November 29, 2018
Dharma Rose 5
Before leaving the shop for a meeting in mid-morning, I spent an hour or so trying out the pre-fabricated engine foundation and drip pan that the owner had purchased from the original Contessa 26 builders in England. It was a nice-looking, clean fabrication that would streamline engine installation if it worked properly on this Canadian JJ Taylor version of the Contessa, which had some key differences in engine placement that I worried might make the pan a non-starter.
As it happened, the molded pan fit the hull well enough, but despite its clean fit to the hull shape itself, I could tell immediately that the pan was sitting far too high, and while modifying the pan was a possibility, the height difference at first glance appeared significant, given my knowledge of about where the engine needed to be, plus the way the shaft tube and foundation pan visually aligned (or not) in their respective locations.
I retrieved from storage my plywood template for the Beta 14, which I built previously for another job a couple years before, and double-checked that the dimensions of the new engine hadn’t changed at all by reviewing the latest version of the Beta measured drawing, which still corresponded with the one I used to build the template in 2016. I set the flexible engine mounts to a mid-range 3″ height (as measured beneath the template base, which is representative of the base of the steel engine mounts themselves), as this would allow adjustment in either direction within the recommended adjustment limits of the mounting studs. I used a thick flat washer to simulate the height of the split locker washer that I’d use during the final engine installation so as to keep the adjustment height of the mounts as close to the real thing as possible. Then, I bolted the mounts to the template, using holes I’d bored for the 14-1/2″ mounting centers on this engine.
To start to get a rough sense of where things were, and a reality check for the engine pan, I set up an alignment string through the stern tube, holding it centered in the tube at each end with a wooden plug and securing the string tightly inside the boat after aligning it by eye through the center of the stern tube and plugs. The string represents, of course, the centerline and plane of the propeller shaft, the one critical reference point from which all engine placement follows. It was clear once more that the fiberglass pan was much too high, though the closeness of the string to the upturned aft end of the drip platform was the least of my concerns–though it did highlight just how misaligned the molding was in this boat.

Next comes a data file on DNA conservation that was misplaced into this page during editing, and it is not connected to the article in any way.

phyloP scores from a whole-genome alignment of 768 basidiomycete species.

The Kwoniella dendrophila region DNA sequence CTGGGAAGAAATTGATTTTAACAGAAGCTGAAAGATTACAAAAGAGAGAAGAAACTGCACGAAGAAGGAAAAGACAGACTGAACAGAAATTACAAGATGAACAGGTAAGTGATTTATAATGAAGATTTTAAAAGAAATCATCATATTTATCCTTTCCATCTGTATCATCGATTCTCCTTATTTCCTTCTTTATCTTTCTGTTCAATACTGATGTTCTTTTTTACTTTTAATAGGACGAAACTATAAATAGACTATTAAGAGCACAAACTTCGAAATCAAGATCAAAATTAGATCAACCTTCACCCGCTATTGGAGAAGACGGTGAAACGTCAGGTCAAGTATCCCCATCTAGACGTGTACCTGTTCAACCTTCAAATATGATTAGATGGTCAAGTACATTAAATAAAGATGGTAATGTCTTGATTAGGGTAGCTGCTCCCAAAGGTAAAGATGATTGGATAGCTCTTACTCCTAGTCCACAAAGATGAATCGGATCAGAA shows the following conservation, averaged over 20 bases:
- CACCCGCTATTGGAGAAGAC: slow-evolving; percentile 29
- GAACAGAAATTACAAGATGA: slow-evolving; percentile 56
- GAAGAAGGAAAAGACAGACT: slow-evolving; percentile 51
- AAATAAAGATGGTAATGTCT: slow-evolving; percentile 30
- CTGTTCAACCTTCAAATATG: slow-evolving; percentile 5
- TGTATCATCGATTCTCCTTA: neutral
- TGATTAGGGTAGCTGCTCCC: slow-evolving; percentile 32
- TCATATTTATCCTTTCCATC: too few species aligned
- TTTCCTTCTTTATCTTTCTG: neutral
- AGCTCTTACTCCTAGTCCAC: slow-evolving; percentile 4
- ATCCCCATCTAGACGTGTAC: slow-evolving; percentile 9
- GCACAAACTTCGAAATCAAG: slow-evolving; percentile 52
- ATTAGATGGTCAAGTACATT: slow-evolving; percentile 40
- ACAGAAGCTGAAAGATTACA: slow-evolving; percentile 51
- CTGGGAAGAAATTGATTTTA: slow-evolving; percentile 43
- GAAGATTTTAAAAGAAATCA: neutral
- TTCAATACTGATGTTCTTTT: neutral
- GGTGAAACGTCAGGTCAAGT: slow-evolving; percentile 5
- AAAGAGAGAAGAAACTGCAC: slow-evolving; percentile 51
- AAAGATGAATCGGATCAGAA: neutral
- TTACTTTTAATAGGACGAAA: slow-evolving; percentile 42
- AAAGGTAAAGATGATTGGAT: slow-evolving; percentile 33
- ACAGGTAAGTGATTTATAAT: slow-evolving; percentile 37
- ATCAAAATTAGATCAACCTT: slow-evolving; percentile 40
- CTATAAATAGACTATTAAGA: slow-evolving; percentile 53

I set the engine template atop the engine foundation and checked its placement vis-a-vis the alignment string. At the forward end, as currently placed and adjusted, the string was 1-3/4″ below where it should have been (i.e. the engine was 1-3/4″ too high), while at the aft end it was even worse, as the string was nearly 3″ below its proper location (i.e. the engine was 3″ too high at the aft end). This was a pity, since otherwise the template fit so nicely on the prefab bed.
I could adjust the engine mounts down by 1/2″ or so, but of course that wouldn’t even begin to make up the large discrepancy. And while I’d not discounted it completely yet, I was skeptical that I’d be able to modify the existing pan enough to make up the large difference in height and basic placement.
At issue, I believed, was a fundamental difference in the longitudinal placement of the engine in a Canadian boat versus the original English version. Though I’d never been aboard an English boat, various photos and other information, some of which went back to early project discussions with the owner in April, suggested that the engine in the English boats was substantially further forward, perhaps a foot further, which extended the engine room into the cabin beneath the companionway steps. Given the shape of the hull, if I could have slid the foundation a foot forward, it would have ended up also substantially lower, making for a good fit–as indeed it seems to be in the English boats.
This series of images shows how the engine room is arranged in an English Contessa 26. In the Canadian version, the entire engine is well aft of the companionway bulkhead, and this key difference is why the molded pan ended up not being a feasible installation in this boat.